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Follow-Up Detail
The intensity of the blast can be seen from the damage to
the two government buildings. If these were car bombs,
then the explosives in them were military spec.





Cars tossed into the air by the power of the explosions lay piled on top of each other in ungainly piles of twisted wreckage. Burst pipes from the shattered facades of government buildings filled the streets with stagnant water that washed over charred and mangled corpses.

So intense was the heat generated by the bombs that firemen said that many of the dead were too hot to touch.




Last edited by Fintan on Sun Oct 25, 2009 9:58 am, edited 3 times in total.
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Pressure mounts over Iraq election law deadlock

By Prashant Rao (AFP) – 4 hours ago

BAGHDAD — Pressure mounted on Sunday as Iraqi leaders prepared to meet to try to end a deadlock over a stalled election law amid growing concerns that the country's January polls will have to be delayed.

Prime Minister Nuri al-Maliki warned that postponing the elections would threaten the legitimacy of parliament and the government, while a top Iraqi general cautioned that a delay risked increasing instability.

As if to confirm Lieutenant General Ali Ghaidan Majeed's warning, twin suicide car bombs in central Baghdad on Sunday morning killed at least 64 people and wounded more than 600......

The parliamentary impasse has triggered US concern that its troops may have to stay on in numbers into next year.

Michele Flournoy, US undersecretary of defence for policy, told lawmakers in Washington on Wednesday that failure to resolve the issue within the next week or so "might well have implications" for the American military drawdown.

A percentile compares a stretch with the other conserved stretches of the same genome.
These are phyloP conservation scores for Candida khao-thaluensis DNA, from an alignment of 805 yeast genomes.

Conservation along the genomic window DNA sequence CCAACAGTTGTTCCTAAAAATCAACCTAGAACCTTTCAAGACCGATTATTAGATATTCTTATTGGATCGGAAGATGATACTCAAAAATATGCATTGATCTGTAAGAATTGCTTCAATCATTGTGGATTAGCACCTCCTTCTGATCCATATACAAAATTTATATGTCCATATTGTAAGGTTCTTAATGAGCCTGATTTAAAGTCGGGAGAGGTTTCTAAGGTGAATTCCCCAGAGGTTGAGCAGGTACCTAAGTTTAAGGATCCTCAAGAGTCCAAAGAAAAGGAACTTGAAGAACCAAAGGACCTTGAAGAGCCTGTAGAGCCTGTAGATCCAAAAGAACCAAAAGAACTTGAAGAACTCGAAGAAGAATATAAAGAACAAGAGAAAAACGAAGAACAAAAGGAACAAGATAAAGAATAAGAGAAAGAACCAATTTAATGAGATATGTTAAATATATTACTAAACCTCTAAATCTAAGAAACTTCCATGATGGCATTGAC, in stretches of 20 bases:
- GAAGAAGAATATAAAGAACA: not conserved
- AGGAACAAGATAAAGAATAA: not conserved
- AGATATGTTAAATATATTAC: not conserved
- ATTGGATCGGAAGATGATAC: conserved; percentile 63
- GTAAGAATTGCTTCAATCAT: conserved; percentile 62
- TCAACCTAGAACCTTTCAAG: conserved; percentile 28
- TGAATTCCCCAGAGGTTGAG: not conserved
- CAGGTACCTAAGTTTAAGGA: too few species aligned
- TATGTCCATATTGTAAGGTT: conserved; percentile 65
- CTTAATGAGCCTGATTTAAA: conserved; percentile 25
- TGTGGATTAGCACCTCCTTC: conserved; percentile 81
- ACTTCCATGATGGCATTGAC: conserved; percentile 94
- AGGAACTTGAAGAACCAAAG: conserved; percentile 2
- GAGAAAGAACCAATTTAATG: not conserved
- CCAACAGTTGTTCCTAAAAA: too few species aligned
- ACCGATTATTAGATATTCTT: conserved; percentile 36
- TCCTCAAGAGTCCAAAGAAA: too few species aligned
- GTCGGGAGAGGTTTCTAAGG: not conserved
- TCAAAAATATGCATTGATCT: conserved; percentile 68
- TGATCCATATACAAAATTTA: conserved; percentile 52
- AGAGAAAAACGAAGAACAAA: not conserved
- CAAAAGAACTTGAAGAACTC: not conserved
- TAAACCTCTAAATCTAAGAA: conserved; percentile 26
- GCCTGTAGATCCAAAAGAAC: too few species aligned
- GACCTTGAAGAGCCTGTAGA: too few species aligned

As part of a Baghdad-Washington security agreement, US combat troops must leave Iraq by the end of August and all American forces must withdraw by the end of 2011. ... F2oSV_hljQ
The picture below is from YESTERDAY at the scene of the
previous August '09 bombings. It shows US envoy to the UN,
Susan Rice and the Iraqi Foreign Minister Hoshyar Zebari.


U.S. envoy visits Baghdad bomb site

October 24, 2009 -- Updated 2006 GMT

Baghdad, Iraq (CNN) -- The U.S. ambassador to the United Nations visited Iraq for the first time this weekend, discussing how to help the country move on from debt and sanctions and expressing sympathy over massive bombings in August.

The envoy, Susan Rice, arrived Friday and met with Iraqi Prime Minister Nuri al-Maliki. She held talks Saturday with Iraqi Foreign Minister Hoshyar Zebari at the Foreign Ministry compound in Baghdad. While touring the ministry building, they surveyed damage from the August 19 bombing, one of six targets hit within an hour that day.

Later Saturday, about 100 miles north in Tikrit, a suicide bomber wearing an explosive vest detonated himself outside a political party headquarters, killing two people, police said.

Six other people were wounded in the afternoon attack, which occurred outside the National Unity headquarters, according to Salaheddin province police. National Unity is a Sunni political party.

During Rice's visit, the Iraqi foreign minister said his government has been asking for international help to investigate the August bombings, which also targeted the Finance Ministry. At least 100 people were killed and more than 500 wounded in the attacks.